EU rules on safety approvals for new cars will need to be revised to include ‘driving tests’ for automated and fully-autonomous vehicles according to a new report from the European Transport Safety Council (ETSC).
ETSC says the EU is far from answering the many research and regulatory questions that must be considered before automated and autonomous vehicles can be put on sale. The report says the priority must be ensuring that the promised safety benefits are delivered in real world driving.
One challenge will be ensuring that autonomous cars sold in Europe are capable of following national road rules in 28 EU countries – hence the need for a comprehensive ‘driving test’ to independently verify that vehicles will operate safely under all conditions.
Many questions remain over how autonomous vehicles will interact with other human-driven vehicles as well as vulnerable road users such as pedestrians and cyclists according to the report.
Antonio Avenoso, Executive Director of the European Transport Safety Council said:
“Automated vehicles are already starting to appear on Europe’s roads, but regulators are still stuck in the slow lane. It is crucial that we get a much greater understanding of what the real world safety benefits would be, and what new risks would be introduced before these vehicles are put on sale.“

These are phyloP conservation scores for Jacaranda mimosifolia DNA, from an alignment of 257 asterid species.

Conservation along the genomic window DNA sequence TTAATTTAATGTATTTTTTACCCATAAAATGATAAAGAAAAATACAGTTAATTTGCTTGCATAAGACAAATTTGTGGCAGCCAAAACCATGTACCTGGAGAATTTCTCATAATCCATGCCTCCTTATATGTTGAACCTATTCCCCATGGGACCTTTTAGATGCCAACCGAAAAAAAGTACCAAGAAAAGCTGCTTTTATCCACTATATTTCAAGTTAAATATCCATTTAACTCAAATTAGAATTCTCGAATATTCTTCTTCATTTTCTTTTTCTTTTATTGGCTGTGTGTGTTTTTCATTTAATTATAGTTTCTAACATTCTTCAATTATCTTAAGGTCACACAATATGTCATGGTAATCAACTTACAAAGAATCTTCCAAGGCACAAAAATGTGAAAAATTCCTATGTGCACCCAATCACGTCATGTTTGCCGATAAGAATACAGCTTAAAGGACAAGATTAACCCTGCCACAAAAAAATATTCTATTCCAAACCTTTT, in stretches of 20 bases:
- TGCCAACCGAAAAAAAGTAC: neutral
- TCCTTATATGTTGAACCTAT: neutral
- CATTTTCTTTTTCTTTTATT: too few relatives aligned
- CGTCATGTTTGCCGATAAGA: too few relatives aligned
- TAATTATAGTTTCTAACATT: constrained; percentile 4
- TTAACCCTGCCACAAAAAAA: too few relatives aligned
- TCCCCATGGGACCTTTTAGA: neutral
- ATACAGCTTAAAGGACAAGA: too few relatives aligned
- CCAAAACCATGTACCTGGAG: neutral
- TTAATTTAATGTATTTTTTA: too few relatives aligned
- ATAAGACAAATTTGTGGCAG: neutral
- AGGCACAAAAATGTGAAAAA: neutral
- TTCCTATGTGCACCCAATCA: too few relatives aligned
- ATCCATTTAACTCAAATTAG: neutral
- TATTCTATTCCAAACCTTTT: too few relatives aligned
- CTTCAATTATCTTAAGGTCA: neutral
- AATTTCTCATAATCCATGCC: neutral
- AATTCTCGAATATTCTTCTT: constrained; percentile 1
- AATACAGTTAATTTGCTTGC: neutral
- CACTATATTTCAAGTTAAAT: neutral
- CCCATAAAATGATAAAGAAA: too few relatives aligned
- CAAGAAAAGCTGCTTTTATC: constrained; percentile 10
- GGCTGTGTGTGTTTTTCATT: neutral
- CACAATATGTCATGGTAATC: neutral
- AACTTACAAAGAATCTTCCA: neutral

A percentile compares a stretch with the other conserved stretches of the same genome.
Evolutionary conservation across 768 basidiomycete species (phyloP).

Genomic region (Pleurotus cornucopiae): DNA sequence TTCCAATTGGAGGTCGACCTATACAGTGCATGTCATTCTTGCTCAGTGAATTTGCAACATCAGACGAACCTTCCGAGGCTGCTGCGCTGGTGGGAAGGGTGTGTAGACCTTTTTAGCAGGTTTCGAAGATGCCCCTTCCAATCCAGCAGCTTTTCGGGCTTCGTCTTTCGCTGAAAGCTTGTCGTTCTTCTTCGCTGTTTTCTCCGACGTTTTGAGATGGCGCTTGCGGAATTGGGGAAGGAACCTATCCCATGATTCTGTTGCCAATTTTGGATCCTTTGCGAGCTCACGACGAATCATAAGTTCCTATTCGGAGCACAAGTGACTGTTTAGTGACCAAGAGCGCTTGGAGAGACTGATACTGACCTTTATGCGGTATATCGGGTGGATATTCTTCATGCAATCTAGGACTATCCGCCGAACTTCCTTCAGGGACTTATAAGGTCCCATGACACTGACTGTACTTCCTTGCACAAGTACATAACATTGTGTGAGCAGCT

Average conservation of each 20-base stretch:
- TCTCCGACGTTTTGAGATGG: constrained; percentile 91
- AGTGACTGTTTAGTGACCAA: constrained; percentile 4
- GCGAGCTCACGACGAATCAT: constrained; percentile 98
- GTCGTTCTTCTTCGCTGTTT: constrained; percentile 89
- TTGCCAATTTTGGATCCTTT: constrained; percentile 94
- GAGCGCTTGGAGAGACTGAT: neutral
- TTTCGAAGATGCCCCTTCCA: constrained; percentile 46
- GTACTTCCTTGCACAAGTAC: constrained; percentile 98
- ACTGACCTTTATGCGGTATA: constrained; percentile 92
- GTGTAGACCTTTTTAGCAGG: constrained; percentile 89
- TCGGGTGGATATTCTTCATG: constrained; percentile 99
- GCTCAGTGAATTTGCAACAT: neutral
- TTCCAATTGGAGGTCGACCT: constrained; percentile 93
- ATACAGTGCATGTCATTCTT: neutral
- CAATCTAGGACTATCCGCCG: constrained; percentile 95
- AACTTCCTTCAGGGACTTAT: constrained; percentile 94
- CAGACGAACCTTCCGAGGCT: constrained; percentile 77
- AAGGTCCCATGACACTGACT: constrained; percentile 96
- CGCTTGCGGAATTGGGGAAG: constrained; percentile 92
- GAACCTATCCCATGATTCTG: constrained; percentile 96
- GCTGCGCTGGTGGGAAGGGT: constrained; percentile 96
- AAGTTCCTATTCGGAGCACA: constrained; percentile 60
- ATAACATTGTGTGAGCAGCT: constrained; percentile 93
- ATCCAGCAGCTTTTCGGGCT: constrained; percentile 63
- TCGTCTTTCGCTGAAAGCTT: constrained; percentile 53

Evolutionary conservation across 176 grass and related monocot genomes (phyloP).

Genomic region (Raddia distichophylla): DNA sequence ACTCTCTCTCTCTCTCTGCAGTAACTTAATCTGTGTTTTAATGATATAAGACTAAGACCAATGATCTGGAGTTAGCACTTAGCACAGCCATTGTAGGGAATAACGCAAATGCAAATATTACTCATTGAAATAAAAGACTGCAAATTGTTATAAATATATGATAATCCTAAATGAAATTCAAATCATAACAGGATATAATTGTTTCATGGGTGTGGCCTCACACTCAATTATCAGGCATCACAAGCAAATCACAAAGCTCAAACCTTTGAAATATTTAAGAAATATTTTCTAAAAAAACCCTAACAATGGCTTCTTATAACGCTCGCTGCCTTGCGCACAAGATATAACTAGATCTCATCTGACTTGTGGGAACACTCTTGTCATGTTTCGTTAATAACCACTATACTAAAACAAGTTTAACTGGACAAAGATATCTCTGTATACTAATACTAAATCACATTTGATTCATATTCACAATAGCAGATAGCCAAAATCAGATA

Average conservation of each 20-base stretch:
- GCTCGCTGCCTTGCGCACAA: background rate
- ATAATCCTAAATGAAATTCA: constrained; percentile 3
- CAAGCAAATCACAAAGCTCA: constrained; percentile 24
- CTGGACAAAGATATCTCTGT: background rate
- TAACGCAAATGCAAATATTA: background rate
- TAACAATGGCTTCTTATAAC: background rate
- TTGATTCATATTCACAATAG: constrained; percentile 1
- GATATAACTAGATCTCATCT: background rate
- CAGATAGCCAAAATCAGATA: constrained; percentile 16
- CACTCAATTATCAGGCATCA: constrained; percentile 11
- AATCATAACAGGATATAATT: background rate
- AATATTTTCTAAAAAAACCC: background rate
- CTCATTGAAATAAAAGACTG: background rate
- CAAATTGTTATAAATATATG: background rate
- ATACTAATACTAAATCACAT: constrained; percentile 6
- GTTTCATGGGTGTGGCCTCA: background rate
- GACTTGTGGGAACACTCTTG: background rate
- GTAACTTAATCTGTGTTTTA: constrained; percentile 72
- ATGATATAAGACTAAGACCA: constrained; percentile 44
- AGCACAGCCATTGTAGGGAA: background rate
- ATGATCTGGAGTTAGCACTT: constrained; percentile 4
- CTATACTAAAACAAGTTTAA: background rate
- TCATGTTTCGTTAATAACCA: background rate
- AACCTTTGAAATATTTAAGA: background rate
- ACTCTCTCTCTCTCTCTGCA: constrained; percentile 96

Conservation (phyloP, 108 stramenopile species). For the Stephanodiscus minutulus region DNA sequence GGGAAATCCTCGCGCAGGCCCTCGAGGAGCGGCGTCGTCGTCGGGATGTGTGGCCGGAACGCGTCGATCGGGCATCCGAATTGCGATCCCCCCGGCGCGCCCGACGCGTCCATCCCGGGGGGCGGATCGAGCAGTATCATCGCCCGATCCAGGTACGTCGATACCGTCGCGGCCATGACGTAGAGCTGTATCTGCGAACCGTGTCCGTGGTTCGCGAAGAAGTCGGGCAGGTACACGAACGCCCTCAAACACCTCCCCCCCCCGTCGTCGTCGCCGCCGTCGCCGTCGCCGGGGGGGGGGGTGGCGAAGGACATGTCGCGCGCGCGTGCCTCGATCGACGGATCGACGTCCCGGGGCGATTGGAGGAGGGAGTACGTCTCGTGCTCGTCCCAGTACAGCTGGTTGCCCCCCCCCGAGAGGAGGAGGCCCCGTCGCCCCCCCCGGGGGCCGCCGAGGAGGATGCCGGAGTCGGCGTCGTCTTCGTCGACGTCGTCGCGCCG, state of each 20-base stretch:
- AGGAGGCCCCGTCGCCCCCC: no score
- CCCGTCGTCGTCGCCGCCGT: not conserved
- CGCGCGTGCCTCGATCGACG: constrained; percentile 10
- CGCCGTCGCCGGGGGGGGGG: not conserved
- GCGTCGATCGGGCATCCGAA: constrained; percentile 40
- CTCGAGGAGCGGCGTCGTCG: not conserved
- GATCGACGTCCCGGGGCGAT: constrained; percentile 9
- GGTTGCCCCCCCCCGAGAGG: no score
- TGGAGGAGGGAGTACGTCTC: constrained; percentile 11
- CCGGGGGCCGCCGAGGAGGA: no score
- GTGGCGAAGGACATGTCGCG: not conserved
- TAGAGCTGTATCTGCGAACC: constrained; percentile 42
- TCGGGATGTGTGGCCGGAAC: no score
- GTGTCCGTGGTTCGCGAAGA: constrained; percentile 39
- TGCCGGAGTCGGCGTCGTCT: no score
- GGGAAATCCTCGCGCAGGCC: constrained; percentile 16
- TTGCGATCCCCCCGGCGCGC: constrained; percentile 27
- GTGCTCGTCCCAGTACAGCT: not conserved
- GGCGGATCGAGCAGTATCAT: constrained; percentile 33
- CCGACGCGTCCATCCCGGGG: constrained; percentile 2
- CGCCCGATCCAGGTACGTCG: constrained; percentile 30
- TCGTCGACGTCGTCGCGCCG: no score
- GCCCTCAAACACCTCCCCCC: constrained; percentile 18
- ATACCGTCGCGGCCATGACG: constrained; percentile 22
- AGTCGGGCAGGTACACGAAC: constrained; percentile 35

In the short term, ETSC is calling on the EU to require mandatory installation of effective and proven driver assistance systems including Automated Emergency Braking and overridable Intelligent Speed Assistance in all new cars, and to develop a new EU framework for approving future automated technologies as well as fully autonomous vehicles.
As well as safety approval rules for new cars, the report says EU driving license regulations will need to be updated to reflect the need for drivers to learn how to safely take back command from automated driving systems. EU rules on road infrastructure safety should also be revised to include requirements for automated and semi- automated vehicles such as clear road markings.
ETSC also says carmakers must apply full openness and transparency in disclosing collision data for automated vehicles in order that the information can be used to help prevent future collissions.
Earlier this year, the European Commission’s industry department launched ‘Gear 2030’ a high-level expert group to address future development of the automotive industry including issues related to automated driving. ETSC is represented on the group, and has emphasised that promotion of automated technologies must be based on sound evidence of safety benefits.
— ETSC (@ETSC_EU) April 27, 2016
Volvo to test autonomous cars with ordinary drivers on public roads by 2017 http://t.co/ewmBOri4wd
— The Guardian (@guardian) February 24, 2015
¿Exámenes para coches autónomos? Ellos también tendrán que sacarse el "carnet de conducir" https://t.co/PQTbA9w471
— FUNDACIÓN MAPFRE (@FMSeguridadVial) April 27, 2016